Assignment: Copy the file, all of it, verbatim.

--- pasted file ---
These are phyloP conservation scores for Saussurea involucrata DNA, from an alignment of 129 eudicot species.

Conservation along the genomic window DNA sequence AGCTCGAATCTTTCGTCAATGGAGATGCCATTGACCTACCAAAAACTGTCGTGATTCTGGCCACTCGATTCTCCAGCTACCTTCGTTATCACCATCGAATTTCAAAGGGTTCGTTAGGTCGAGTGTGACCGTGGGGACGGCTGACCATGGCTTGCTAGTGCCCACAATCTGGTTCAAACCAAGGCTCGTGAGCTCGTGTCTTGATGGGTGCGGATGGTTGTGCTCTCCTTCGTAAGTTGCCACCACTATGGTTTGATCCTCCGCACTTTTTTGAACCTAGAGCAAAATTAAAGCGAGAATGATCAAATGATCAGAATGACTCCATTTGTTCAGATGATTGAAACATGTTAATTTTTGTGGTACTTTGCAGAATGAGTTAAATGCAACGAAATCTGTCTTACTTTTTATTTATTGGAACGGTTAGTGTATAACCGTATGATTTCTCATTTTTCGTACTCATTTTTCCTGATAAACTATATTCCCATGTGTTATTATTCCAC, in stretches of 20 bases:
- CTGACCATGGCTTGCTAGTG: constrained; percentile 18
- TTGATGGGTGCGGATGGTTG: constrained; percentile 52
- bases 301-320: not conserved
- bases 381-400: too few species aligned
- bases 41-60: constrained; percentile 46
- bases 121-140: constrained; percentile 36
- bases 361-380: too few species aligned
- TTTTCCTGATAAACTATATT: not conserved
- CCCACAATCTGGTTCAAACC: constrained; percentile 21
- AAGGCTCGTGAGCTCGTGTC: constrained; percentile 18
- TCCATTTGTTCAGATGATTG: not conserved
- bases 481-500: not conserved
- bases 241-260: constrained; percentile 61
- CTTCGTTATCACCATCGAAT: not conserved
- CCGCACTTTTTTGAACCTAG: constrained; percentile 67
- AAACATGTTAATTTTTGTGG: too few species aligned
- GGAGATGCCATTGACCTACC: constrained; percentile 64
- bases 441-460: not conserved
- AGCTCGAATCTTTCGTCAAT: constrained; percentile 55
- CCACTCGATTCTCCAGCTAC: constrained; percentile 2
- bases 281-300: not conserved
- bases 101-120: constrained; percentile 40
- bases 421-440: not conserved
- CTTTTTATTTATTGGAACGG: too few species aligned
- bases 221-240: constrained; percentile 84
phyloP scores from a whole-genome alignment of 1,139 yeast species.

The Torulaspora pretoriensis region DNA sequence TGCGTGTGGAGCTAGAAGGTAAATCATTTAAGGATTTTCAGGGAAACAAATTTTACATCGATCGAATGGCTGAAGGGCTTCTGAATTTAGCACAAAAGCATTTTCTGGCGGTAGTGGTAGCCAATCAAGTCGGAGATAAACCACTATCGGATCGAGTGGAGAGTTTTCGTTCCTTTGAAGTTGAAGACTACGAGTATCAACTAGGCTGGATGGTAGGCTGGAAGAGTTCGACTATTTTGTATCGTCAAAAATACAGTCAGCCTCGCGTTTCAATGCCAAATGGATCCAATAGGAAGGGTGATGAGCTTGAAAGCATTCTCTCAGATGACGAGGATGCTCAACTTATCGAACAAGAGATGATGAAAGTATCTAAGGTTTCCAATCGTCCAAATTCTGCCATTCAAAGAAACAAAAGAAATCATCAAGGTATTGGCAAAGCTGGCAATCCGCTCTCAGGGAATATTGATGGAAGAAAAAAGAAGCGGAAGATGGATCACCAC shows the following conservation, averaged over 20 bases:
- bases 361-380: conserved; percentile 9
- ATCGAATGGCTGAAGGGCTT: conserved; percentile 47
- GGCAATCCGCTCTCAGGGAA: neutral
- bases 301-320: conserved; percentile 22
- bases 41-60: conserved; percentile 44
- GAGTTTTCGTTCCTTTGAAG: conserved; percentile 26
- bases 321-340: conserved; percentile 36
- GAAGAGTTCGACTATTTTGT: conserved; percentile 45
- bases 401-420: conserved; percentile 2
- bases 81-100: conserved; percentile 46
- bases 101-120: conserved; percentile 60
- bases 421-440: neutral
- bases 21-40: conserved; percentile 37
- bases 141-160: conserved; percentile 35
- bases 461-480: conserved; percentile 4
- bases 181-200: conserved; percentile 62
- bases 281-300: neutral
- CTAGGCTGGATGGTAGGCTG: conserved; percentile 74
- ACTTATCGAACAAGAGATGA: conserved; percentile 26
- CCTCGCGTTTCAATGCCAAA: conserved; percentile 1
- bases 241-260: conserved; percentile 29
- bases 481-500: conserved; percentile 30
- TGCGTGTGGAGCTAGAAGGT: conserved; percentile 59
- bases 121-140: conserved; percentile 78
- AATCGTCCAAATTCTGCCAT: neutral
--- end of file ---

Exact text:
These are phyloP conservation scores for Saussurea involucrata DNA, from an alignment of 129 eudicot species.

Conservation along the genomic window DNA sequence AGCTCGAATCTTTCGTCAATGGAGATGCCATTGACCTACCAAAAACTGTCGTGATTCTGGCCACTCGATTCTCCAGCTACCTTCGTTATCACCATCGAATTTCAAAGGGTTCGTTAGGTCGAGTGTGACCGTGGGGACGGCTGACCATGGCTTGCTAGTGCCCACAATCTGGTTCAAACCAAGGCTCGTGAGCTCGTGTCTTGATGGGTGCGGATGGTTGTGCTCTCCTTCGTAAGTTGCCACCACTATGGTTTGATCCTCCGCACTTTTTTGAACCTAGAGCAAAATTAAAGCGAGAATGATCAAATGATCAGAATGACTCCATTTGTTCAGATGATTGAAACATGTTAATTTTTGTGGTACTTTGCAGAATGAGTTAAATGCAACGAAATCTGTCTTACTTTTTATTTATTGGAACGGTTAGTGTATAACCGTATGATTTCTCATTTTTCGTACTCATTTTTCCTGATAAACTATATTCCCATGTGTTATTATTCCAC, in stretches of 20 bases:
- CTGACCATGGCTTGCTAGTG: constrained; percentile 18
- TTGATGGGTGCGGATGGTTG: constrained; percentile 52
- bases 301-320: not conserved
- bases 381-400: too few species aligned
- bases 41-60: constrained; percentile 46
- bases 121-140: constrained; percentile 36
- bases 361-380: too few species aligned
- TTTTCCTGATAAACTATATT: not conserved
- CCCACAATCTGGTTCAAACC: constrained; percentile 21
- AAGGCTCGTGAGCTCGTGTC: constrained; percentile 18
- TCCATTTGTTCAGATGATTG: not conserved
- bases 481-500: not conserved
- bases 241-260: constrained; percentile 61
- CTTCGTTATCACCATCGAAT: not conserved
- CCGCACTTTTTTGAACCTAG: constrained; percentile 67
- AAACATGTTAATTTTTGTGG: too few species aligned
- GGAGATGCCATTGACCTACC: constrained; percentile 64
- bases 441-460: not conserved
- AGCTCGAATCTTTCGTCAAT: constrained; percentile 55
- CCACTCGATTCTCCAGCTAC: constrained; percentile 2
- bases 281-300: not conserved
- bases 101-120: constrained; percentile 40
- bases 421-440: not conserved
- CTTTTTATTTATTGGAACGG: too few species aligned
- bases 221-240: constrained; percentile 84
phyloP scores from a whole-genome alignment of 1,139 yeast species.

The Torulaspora pretoriensis region DNA sequence TGCGTGTGGAGCTAGAAGGTAAATCATTTAAGGATTTTCAGGGAAACAAATTTTACATCGATCGAATGGCTGAAGGGCTTCTGAATTTAGCACAAAAGCATTTTCTGGCGGTAGTGGTAGCCAATCAAGTCGGAGATAAACCACTATCGGATCGAGTGGAGAGTTTTCGTTCCTTTGAAGTTGAAGACTACGAGTATCAACTAGGCTGGATGGTAGGCTGGAAGAGTTCGACTATTTTGTATCGTCAAAAATACAGTCAGCCTCGCGTTTCAATGCCAAATGGATCCAATAGGAAGGGTGATGAGCTTGAAAGCATTCTCTCAGATGACGAGGATGCTCAACTTATCGAACAAGAGATGATGAAAGTATCTAAGGTTTCCAATCGTCCAAATTCTGCCATTCAAAGAAACAAAAGAAATCATCAAGGTATTGGCAAAGCTGGCAATCCGCTCTCAGGGAATATTGATGGAAGAAAAAAGAAGCGGAAGATGGATCACCAC shows the following conservation, averaged over 20 bases:
- bases 361-380: conserved; percentile 9
- ATCGAATGGCTGAAGGGCTT: conserved; percentile 47
- GGCAATCCGCTCTCAGGGAA: neutral
- bases 301-320: conserved; percentile 22
- bases 41-60: conserved; percentile 44
- GAGTTTTCGTTCCTTTGAAG: conserved; percentile 26
- bases 321-340: conserved; percentile 36
- GAAGAGTTCGACTATTTTGT: conserved; percentile 45
- bases 401-420: conserved; percentile 2
- bases 81-100: conserved; percentile 46
- bases 101-120: conserved; percentile 60
- bases 421-440: neutral
- bases 21-40: conserved; percentile 37
- bases 141-160: conserved; percentile 35
- bases 461-480: conserved; percentile 4
- bases 181-200: conserved; percentile 62
- bases 281-300: neutral
- CTAGGCTGGATGGTAGGCTG: conserved; percentile 74
- ACTTATCGAACAAGAGATGA: conserved; percentile 26
- CCTCGCGTTTCAATGCCAAA: conserved; percentile 1
- bases 241-260: conserved; percentile 29
- bases 481-500: conserved; percentile 30
- TGCGTGTGGAGCTAGAAGGT: conserved; percentile 59
- bases 121-140: conserved; percentile 78
- AATCGTCCAAATTCTGCCAT: neutral